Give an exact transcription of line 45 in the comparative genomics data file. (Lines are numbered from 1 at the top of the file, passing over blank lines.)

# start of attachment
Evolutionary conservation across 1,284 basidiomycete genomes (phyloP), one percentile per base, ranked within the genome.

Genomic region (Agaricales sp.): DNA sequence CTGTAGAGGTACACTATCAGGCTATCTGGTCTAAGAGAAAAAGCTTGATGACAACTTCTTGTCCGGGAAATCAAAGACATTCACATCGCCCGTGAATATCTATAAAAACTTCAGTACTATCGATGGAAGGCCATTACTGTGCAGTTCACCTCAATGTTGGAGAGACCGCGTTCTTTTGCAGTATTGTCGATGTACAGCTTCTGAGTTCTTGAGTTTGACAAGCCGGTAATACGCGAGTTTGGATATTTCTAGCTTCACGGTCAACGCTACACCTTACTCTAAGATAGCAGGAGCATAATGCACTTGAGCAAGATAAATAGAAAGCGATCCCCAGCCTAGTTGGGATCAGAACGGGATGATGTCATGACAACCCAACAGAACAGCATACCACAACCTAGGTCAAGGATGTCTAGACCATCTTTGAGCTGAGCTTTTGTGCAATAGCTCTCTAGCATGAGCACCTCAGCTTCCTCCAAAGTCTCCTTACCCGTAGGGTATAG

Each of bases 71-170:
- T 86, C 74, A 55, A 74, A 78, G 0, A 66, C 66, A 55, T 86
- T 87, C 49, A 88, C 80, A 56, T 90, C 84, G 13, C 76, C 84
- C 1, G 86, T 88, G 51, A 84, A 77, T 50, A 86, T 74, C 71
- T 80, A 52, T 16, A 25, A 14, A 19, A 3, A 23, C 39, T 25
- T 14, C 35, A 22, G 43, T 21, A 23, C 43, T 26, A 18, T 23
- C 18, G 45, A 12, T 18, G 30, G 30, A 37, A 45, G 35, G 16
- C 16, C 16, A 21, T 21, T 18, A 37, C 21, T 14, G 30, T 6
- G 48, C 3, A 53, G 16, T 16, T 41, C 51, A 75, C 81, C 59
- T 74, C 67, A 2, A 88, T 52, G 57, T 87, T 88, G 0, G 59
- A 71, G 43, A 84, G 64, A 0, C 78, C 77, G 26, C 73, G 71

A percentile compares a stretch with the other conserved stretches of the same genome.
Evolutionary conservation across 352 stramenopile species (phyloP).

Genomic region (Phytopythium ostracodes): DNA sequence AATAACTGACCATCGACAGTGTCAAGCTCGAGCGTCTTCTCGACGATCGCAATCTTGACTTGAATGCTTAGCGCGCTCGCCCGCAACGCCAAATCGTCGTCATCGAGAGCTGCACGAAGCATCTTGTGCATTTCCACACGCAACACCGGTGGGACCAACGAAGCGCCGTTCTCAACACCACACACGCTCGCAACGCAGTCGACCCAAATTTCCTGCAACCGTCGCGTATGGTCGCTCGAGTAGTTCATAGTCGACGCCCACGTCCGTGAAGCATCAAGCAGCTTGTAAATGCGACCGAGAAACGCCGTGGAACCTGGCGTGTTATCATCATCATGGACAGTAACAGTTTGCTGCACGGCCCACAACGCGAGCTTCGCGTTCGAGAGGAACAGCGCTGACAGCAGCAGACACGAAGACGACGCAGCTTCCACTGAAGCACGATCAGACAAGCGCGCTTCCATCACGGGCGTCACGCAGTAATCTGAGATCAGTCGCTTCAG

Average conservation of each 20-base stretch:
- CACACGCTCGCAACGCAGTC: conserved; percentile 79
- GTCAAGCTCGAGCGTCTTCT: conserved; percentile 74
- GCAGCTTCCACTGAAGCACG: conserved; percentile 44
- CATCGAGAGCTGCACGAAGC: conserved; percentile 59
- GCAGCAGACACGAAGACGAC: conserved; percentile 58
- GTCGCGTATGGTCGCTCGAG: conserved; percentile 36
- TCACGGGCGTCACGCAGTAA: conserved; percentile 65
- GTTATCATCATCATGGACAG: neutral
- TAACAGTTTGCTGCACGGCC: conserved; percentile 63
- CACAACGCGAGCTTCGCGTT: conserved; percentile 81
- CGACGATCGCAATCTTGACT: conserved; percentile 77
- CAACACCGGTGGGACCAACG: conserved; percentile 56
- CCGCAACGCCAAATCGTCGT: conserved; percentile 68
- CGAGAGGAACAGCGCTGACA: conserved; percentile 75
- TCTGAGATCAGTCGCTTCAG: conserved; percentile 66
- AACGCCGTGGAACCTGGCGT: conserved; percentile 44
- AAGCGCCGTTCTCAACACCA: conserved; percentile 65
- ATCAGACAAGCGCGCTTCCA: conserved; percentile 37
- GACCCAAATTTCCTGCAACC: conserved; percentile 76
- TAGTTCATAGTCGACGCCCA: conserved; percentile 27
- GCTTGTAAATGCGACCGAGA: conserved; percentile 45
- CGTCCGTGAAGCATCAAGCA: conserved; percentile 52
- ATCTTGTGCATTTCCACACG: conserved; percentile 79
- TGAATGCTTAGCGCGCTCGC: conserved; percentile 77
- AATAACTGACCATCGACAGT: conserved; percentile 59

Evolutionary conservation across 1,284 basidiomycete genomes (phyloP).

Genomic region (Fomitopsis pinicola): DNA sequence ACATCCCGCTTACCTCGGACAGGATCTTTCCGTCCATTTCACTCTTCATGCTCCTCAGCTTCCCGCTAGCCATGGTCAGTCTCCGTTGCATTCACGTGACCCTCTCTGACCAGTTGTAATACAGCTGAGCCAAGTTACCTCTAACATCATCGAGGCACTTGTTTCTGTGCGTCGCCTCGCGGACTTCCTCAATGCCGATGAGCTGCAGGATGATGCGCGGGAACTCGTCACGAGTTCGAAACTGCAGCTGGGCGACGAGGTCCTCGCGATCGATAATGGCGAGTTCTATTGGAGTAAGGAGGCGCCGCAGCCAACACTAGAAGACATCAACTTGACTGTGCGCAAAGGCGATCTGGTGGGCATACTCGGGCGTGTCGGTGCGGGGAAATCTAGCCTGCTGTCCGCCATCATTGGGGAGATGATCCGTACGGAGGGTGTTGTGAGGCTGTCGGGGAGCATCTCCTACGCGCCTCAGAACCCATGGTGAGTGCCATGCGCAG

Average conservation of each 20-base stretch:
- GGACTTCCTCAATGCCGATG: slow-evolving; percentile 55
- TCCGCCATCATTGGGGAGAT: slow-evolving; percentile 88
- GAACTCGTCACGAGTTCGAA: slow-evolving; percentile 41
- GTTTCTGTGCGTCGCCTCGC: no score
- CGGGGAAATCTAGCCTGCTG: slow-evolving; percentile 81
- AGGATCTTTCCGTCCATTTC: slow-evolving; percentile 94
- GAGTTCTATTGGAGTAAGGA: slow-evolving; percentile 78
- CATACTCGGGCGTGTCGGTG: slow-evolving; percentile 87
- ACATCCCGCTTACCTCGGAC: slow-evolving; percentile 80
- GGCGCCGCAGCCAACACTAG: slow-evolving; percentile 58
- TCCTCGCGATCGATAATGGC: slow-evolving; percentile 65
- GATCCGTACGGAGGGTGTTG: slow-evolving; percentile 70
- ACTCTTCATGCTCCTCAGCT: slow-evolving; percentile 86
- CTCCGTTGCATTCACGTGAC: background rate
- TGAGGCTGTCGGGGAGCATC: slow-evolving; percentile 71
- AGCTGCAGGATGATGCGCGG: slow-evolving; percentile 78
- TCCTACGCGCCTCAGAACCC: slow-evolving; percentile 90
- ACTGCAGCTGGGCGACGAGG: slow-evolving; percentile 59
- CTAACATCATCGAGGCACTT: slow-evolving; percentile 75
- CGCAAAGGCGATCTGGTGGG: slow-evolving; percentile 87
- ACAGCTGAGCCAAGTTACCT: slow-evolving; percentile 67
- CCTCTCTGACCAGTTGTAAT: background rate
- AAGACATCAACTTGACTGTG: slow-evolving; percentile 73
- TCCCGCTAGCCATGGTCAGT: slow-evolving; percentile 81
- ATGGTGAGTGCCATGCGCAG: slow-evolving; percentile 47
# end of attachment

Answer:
Average conservation of each 20-base stretch: